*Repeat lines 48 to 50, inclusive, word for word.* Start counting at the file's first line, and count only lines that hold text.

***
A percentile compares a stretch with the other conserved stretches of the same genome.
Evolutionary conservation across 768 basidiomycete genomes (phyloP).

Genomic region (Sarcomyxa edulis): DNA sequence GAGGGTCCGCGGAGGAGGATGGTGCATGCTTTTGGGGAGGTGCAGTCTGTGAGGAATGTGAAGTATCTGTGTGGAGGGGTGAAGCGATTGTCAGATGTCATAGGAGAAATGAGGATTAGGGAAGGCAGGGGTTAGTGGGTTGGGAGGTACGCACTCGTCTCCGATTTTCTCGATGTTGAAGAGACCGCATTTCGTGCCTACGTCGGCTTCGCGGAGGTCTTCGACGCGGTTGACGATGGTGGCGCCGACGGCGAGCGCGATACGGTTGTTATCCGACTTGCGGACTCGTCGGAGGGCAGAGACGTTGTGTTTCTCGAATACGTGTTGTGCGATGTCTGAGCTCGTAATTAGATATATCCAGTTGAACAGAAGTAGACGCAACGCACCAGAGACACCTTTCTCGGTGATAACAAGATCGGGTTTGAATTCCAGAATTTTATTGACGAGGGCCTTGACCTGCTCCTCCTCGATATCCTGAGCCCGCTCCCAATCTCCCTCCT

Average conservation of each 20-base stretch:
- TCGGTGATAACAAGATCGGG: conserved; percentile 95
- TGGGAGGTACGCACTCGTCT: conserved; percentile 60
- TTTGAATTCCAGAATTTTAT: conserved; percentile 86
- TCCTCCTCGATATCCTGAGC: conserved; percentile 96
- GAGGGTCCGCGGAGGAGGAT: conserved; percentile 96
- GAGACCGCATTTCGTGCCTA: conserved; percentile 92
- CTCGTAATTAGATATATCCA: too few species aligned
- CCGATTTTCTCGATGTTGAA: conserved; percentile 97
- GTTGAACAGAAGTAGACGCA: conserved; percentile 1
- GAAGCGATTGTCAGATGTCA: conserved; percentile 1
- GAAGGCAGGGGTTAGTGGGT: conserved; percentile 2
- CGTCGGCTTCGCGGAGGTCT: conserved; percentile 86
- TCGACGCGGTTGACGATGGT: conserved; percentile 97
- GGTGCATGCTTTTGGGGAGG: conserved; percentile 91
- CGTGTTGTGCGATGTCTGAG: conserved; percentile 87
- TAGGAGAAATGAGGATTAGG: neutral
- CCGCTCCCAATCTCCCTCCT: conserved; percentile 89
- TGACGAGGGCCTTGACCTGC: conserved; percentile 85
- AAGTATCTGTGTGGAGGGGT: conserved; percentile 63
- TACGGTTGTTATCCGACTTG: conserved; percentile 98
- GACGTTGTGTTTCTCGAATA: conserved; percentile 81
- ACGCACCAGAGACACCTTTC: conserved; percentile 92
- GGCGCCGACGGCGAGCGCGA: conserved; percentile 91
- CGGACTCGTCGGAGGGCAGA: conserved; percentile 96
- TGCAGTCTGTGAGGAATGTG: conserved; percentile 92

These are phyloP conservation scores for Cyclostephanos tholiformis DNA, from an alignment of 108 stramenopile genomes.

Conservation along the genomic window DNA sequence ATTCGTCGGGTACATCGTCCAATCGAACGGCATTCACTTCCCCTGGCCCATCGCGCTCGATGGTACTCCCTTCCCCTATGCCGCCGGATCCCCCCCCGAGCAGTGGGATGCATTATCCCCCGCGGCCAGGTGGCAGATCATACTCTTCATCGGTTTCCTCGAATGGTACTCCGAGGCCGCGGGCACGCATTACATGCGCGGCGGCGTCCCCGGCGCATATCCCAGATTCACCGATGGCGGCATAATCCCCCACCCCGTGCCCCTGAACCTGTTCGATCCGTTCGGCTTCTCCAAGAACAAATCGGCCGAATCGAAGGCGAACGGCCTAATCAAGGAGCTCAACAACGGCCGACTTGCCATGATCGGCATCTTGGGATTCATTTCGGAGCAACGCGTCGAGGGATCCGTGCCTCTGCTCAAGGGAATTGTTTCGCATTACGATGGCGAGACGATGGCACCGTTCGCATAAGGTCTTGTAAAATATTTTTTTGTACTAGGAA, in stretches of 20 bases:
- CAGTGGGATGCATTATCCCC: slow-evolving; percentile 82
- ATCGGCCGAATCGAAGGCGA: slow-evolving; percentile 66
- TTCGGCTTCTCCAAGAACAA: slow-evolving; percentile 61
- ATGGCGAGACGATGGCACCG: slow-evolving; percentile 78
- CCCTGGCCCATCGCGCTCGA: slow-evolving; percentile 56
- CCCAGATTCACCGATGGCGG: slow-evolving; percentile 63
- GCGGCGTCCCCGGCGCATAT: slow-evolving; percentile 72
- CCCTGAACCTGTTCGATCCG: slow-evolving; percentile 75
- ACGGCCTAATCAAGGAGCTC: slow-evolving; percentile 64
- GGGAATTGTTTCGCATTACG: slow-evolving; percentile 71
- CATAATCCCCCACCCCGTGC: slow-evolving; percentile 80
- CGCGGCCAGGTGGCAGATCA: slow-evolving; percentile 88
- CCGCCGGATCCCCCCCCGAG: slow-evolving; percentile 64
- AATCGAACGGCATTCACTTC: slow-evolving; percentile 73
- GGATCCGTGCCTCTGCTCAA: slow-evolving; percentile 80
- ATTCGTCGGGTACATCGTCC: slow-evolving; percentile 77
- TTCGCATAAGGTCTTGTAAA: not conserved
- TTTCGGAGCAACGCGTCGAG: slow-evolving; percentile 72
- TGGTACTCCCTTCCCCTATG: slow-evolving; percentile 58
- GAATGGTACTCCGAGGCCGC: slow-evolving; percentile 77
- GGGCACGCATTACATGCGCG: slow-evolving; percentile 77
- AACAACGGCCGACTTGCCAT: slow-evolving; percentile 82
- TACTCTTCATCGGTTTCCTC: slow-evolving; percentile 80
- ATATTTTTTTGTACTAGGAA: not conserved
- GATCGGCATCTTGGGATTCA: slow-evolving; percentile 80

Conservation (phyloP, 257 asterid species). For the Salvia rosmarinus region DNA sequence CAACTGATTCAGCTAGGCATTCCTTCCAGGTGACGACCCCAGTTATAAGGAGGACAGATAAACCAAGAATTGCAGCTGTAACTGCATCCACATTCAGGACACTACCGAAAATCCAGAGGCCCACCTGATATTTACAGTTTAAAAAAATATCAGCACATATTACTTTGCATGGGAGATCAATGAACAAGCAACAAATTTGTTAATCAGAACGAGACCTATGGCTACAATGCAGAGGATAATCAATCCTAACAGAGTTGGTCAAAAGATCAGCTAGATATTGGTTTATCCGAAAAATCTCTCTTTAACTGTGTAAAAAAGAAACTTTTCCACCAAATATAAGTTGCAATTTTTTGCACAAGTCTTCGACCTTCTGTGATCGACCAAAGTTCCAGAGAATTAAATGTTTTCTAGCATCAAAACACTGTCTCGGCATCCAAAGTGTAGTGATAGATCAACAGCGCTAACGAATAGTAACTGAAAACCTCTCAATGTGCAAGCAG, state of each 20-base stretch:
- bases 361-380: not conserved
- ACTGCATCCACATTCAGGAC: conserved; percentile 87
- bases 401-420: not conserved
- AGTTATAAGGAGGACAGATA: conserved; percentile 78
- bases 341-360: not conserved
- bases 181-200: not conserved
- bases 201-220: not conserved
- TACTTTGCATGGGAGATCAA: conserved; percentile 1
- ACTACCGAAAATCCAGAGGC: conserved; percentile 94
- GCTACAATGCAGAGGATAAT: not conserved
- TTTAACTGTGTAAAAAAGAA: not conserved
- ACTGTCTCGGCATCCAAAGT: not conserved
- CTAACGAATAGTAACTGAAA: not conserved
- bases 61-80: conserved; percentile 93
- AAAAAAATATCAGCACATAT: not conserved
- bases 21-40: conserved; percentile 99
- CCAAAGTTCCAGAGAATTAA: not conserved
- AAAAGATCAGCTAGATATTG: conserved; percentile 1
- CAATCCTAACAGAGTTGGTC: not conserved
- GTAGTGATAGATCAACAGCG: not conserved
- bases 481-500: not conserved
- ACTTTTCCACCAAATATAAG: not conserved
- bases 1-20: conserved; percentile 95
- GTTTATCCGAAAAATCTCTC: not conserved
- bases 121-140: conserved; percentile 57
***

- TTCGCATAAGGTCTTGTAAA: not conserved
- TTTCGGAGCAACGCGTCGAG: slow-evolving; percentile 72
- TGGTACTCCCTTCCCCTATG: slow-evolving; percentile 58